Whether traumatic or not, weaning leaves in the human psyche a permanent trace of the biological relation which it interrupts.

This life crisis is in effect accompanied by a psychical crisis, without doubt the first whose solution has a dialectical structure. (Lacan, 1938: 27)

After the weaning complex comes the intrusion complex (complexe de l'intrusion), which represents the experience that the child has when he realises that he has siblings.

The child must then cope with the fact that he is no longer the exclusive object of his parents' attention. The third and final family complex is the Oedipus Complex.

After their appearance in the 1938 paper, the terms 'weaning complex' and 'intrusion complex' disappear almost completely from Lacan's work (there is a brief reference to them in 1950, but little else; Ec, 141).

However, the Oedipus complex remains a fundamental reference point throughout, and this is complemented by a growing interest, from 1956 on, in the Castration Complex.

From a term borrowed by the German psychologist Zeihen and used by Eugen Breuer, then Jung and Freud: a cluster of emotionally charged associations, usually unconscious and gathered around an archetypal center (and so a blend of environment and disposition). Repressed emotional themes. Complexes were first noticed by Aristotle, who in his Psyche called them part-souls, and behave like little personalities (and have unconscious fantasy systems), often even after partially incorporated into awareness. A more powerful complex will either blend with one less powerful or replace it, and its constellating power corresponds to its energy value. Complexes are the contents of the personal unconscious, whereas archetypes, their foundations, are those of the collective unconscious. Complexes, found in healthy as well as troubled people, are always either the cause or the effect of a conflict. The complex arises from the clash between the need to adapt and constitutional inability to meet the challenge. They originate in childhood, and their first form is the parental complex.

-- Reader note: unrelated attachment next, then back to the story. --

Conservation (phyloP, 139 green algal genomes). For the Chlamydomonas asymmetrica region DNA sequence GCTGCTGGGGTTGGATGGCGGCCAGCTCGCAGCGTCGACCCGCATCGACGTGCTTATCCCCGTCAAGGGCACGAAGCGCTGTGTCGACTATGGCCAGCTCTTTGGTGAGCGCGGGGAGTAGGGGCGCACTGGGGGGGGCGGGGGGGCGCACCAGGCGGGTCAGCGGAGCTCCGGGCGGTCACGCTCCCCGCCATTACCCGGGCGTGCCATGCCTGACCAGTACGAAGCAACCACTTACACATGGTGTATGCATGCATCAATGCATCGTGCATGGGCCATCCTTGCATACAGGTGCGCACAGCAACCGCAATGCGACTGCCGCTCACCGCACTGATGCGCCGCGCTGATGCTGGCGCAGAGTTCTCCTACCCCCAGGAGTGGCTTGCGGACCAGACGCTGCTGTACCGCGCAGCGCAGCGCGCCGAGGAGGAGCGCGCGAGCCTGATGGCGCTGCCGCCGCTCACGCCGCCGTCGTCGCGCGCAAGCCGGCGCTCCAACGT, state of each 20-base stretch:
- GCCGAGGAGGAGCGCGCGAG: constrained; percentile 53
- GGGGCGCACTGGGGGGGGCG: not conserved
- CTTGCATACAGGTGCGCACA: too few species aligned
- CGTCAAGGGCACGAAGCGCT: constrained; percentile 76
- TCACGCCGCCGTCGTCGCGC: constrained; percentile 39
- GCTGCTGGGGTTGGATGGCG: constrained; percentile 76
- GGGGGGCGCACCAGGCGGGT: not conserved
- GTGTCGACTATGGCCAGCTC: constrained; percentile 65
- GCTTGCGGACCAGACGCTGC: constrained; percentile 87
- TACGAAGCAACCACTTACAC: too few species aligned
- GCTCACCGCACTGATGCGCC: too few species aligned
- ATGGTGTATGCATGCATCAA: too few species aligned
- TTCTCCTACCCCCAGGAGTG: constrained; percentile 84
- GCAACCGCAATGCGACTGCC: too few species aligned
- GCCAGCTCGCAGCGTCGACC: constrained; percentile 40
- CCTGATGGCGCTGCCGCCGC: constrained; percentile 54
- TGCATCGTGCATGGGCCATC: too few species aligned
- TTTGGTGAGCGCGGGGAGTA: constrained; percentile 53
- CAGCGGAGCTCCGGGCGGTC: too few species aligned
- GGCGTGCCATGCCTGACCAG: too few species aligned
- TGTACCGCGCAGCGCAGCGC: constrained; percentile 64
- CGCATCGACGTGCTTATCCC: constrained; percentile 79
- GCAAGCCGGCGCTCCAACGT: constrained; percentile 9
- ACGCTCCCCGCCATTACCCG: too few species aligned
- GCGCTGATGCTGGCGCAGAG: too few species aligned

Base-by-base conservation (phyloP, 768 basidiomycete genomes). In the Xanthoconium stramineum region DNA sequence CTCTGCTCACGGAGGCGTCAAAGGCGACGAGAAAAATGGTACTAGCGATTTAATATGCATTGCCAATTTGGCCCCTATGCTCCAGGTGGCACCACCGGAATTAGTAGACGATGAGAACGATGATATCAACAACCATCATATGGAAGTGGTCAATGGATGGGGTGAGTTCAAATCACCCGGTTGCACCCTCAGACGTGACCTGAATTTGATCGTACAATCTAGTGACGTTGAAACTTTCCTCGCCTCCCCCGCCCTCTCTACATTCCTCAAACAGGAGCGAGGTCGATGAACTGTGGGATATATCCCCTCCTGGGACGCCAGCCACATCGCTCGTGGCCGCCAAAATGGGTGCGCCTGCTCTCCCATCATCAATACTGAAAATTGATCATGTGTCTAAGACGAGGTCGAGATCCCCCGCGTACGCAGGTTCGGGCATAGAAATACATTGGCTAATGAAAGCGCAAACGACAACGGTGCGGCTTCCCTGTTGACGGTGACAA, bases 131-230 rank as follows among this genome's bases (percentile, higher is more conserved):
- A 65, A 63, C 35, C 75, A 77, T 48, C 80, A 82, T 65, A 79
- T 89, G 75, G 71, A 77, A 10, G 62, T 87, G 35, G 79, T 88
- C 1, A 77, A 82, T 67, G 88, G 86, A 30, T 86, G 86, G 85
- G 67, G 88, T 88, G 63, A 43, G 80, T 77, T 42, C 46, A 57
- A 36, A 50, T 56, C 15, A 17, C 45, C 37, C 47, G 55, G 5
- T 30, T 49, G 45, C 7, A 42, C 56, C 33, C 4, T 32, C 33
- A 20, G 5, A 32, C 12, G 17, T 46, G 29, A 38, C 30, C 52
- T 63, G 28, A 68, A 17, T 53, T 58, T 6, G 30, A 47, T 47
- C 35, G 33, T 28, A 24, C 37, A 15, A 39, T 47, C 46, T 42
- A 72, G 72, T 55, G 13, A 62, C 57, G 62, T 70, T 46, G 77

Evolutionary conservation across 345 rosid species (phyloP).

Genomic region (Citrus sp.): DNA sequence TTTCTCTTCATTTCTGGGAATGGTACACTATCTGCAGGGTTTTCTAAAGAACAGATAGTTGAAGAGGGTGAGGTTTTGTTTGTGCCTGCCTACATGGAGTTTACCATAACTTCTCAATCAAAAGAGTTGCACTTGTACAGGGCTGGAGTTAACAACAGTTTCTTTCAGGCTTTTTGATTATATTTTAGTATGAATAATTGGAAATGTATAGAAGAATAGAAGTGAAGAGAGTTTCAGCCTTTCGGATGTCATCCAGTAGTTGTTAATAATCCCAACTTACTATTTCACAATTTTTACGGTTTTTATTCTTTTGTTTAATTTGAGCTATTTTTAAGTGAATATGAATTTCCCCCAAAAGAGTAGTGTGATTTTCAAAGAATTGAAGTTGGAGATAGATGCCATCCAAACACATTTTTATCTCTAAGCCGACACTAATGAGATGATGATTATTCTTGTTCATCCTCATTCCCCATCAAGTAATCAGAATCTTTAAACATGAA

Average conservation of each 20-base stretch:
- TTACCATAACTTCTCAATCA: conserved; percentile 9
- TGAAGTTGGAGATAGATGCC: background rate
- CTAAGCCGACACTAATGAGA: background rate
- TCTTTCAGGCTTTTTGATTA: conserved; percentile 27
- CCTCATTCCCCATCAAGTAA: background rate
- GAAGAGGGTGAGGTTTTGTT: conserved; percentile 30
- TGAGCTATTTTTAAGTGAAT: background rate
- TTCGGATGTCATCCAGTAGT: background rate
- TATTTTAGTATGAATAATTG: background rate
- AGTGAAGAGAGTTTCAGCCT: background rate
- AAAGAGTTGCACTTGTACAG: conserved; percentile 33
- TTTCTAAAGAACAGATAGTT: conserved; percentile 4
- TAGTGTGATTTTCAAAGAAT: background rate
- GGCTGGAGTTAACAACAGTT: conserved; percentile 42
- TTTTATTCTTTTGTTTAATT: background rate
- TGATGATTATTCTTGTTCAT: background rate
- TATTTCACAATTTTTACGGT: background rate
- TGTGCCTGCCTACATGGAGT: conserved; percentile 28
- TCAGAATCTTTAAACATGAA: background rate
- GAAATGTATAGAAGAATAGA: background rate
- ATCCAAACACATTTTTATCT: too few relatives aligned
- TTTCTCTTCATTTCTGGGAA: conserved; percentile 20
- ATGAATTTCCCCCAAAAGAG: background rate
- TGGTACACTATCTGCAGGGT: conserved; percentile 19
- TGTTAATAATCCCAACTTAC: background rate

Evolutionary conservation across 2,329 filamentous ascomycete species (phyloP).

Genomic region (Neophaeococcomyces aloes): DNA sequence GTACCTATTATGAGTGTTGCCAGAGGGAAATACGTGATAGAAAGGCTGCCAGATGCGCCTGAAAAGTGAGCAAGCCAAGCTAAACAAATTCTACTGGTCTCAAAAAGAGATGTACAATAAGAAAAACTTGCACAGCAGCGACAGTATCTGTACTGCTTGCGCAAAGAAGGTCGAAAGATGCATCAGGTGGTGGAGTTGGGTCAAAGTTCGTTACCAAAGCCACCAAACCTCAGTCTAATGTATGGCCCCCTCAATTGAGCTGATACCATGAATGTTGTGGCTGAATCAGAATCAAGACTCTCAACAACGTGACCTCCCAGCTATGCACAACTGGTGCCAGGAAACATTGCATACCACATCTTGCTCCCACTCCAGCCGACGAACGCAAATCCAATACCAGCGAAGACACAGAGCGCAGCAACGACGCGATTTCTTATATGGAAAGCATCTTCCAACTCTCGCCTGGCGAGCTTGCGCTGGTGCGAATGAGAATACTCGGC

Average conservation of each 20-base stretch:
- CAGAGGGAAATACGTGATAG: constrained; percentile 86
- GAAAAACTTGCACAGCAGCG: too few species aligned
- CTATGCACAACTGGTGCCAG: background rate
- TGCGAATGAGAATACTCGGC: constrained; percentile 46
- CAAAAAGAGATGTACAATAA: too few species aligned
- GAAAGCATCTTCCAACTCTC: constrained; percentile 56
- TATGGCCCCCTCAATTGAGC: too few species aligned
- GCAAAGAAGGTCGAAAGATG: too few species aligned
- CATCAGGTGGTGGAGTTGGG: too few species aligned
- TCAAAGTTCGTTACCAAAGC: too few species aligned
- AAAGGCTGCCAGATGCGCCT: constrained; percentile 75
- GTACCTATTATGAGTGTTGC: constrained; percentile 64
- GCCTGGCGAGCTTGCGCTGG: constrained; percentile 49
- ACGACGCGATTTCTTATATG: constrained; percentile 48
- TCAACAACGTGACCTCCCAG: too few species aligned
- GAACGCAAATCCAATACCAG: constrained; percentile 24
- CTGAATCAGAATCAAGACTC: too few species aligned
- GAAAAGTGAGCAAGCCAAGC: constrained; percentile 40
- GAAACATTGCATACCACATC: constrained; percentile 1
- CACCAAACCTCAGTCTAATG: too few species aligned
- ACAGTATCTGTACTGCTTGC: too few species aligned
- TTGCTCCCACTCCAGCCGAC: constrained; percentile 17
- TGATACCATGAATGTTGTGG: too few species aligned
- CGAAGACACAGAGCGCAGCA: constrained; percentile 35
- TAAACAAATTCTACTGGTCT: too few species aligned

Jung thought women's complexes usually simpler and more often erotic than men's, which focused on work and money. Complex-sensitiveness: the tendency of an old complex to disturb associations when it's brought up with similar stimuli.

  1. Ec, 90
  2. Lacan, 1938: 32-3